Cyber Monday: Protect Your Online Shopping

I had an opportunity to speak about Cyber Monday and how to best protect your online shopping experience on today’s Wills & Snyder show on Cleveland’s WTAM 1100.

I also wrote a Cyber Monday Survival Guide for Best Buy On to help you best prepare for this online shopping holiday.

This year marks the 5th “Cyber Monday” since the original declaration by in 2005. The theory behind the day was that most people would come back to work on the Monday after the busy Thanksgiving weekend and do their online shopping through the faster Internet connection at work.

Although faster home broadband options mean many people will shop online throughout the holiday season, most retailers will have Cyber Monday specials available on their websites. All without having to stand outside a store in the cold for hours waiting for Black Friday.

Protect Your Kids From Cyber-Bullying

According to some studies, between 9% and 35% of kids today have experienced some form of cyber-bullying and online agression.

I had an opportunity to talk with the Wills & Snyder show on WTAM 1000 in Cleveland today about tips to help protect your kids from cyber-bullying.

CES 2010: Convergence

One thing that struck me as I walked through the displays of gadgets and gizmos at the International Consumer Electronics Show was how CES 2010 had made good on a word that was often used in the last decade, but hadn’t seen much mention recently: “convergence”.

The idea of living room convergence, where multiple technologies come together in the comfort of one room, used to be an often mentioned dream of technology innovators who wanted to accomplish the tasks performed by TVs, VCRs, computers, telephones and more via a single box that could live on a shelf in your house.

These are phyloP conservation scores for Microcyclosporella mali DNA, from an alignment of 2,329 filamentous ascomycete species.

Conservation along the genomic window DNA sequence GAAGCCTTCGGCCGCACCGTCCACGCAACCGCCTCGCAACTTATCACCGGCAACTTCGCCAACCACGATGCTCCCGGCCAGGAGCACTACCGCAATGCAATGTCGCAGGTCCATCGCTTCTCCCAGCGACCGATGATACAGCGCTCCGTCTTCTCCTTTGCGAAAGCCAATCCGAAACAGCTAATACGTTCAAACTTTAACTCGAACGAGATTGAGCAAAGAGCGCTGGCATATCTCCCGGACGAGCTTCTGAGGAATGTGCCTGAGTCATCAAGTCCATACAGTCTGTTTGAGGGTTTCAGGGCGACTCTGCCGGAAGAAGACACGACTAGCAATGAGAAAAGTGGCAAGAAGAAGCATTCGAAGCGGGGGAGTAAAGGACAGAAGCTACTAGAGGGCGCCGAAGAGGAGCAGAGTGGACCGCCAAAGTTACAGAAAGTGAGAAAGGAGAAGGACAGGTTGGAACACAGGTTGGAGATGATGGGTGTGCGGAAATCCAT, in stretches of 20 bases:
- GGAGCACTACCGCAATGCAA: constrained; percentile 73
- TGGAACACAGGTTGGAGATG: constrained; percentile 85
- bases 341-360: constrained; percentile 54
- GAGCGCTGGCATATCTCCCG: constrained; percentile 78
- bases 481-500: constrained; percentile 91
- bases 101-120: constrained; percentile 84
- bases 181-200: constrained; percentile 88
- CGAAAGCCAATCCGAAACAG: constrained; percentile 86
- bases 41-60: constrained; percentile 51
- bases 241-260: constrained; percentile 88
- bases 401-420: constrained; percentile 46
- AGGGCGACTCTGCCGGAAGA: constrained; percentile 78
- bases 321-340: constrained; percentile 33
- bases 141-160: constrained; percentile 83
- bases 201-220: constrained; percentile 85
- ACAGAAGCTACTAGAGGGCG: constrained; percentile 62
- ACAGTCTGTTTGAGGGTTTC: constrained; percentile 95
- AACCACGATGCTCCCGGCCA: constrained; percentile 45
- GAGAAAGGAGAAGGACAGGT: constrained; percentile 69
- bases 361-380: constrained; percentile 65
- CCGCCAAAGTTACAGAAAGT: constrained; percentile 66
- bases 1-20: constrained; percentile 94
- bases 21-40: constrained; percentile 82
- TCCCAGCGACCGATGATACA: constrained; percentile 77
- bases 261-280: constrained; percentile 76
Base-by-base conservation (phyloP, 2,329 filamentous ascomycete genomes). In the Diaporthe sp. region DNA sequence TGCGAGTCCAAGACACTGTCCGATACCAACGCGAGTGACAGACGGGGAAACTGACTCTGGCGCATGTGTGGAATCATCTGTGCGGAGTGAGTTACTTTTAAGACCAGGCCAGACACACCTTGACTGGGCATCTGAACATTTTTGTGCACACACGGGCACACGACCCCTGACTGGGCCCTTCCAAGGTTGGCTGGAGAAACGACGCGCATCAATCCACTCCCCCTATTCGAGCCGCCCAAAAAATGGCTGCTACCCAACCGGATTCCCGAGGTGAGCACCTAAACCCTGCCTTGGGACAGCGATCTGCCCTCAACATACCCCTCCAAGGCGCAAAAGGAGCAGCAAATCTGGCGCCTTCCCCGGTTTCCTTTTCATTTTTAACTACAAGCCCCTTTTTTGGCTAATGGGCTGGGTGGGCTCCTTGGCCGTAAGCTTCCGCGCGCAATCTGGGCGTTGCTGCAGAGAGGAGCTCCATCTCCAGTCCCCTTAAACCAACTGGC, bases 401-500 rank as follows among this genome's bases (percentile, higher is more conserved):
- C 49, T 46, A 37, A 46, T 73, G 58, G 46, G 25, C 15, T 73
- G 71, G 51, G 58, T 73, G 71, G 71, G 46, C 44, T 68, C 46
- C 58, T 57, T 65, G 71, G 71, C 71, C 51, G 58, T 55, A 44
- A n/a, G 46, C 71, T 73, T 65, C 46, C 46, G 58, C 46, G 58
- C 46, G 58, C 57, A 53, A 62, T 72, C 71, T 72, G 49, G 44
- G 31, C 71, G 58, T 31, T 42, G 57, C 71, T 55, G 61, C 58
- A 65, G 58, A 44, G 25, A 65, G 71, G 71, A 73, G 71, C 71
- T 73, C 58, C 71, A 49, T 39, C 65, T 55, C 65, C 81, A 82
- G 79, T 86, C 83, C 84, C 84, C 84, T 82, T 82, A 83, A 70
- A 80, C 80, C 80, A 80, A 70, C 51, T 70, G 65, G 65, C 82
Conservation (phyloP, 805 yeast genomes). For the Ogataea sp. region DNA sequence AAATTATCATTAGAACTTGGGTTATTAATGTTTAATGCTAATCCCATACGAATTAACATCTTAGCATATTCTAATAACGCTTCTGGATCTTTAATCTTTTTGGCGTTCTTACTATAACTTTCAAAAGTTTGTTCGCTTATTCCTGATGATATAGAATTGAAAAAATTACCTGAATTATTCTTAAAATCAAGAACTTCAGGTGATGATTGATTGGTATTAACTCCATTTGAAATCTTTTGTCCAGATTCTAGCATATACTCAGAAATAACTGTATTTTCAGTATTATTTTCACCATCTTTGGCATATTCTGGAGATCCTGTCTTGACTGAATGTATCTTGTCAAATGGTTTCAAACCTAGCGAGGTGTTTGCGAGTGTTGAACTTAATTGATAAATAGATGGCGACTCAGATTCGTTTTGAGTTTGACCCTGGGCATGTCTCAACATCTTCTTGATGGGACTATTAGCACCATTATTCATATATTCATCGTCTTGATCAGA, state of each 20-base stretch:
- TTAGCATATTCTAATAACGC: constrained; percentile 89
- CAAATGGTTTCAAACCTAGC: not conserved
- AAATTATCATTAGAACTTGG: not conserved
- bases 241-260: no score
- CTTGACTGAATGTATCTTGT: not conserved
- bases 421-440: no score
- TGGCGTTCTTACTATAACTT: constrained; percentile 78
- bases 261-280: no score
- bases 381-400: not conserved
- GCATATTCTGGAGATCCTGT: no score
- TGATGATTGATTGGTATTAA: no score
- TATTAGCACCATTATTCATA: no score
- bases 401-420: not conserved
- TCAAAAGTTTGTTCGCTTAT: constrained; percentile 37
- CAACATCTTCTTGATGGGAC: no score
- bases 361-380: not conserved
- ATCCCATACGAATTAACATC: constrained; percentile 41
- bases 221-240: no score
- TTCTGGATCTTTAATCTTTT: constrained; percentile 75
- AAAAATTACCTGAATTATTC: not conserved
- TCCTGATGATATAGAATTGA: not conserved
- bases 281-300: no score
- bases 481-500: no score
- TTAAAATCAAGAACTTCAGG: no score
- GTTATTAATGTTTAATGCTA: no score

The use of the term died out at CES over the years, but recently we’ve begun to see the dream become reality. Last year saw the rise of Netflix streaming movies coming via the Internet to XBox 360s, PS3 and Internet-enabled Blu-ray players. This year, it arrives in the form of HDTVs with built-in app stores that can run games, get weather updates or stream movies directly from multiple network sources.

One of the apps that I saw that I think will make a huge change over time was the Skype app on a few Panasonic and LG HDTVs shown at CES. The technology that allows video conferencing using a webcam and Internet connection isn’t new, but the ease at which it can be performed with an app built into the TV will make adoption and use explode. Could Skype-enabled HDTVs kill home telephone lines more so than mobile phones have?

Another example of convergence is the ease at which Blue Label 2.0 laptops from Toshiba, Dell and Sony can connect wirelessly to an HDTV using Intel’s new Wireless Display technology. A Netgear HDMI wireless receiver connects to the HDMI port on your TV, and setup consists of a clicks on the laptop. Computing from the couch will be easier than ever.

So what’s the future of convergence? Well, check out the video predictions of the Geek Squad Chief Inspector for our guess. Hint: It may involve bionic eyes.

The Statistics of Social Media

[kml_flashembed movie="" width="450" height="350" wmode="transparent" /]

The most surprising thing for me when it comes to stats about social media is just how quickly it’s becoming popular with the traditionally non-tech orientated non-teen population.

Hulu a Better Deal for Advertisers?

There’s some talk in online communities about the state of Hulu and whether they’re limited number of advertisers is a bad sign for the company.

My personal opinion is that advertising on Hulu has some serious advantages over regular broadcast television, at least if you discount the difference in the number of viewers.

As a viewer, I’m far more likely to sit through the shorter commercials on Hulu, even if they’re unskippable, simply because the interruptions aren’t long and frequent. Also, I’m noticing that I’m paying far more attention to the commercials simply because there’s less of them. There isn’t a “wall of advertising” that ends up blurring the messages into noise.

I don’t think Hulu will entirely kill broadcast or even cable television, at least not for the current generation of viewers who have grown used to it, but it’s certainly another sign that digital distribution channels like iTunes, Xbox Marketplace and Netflix streaming video are here for the duration.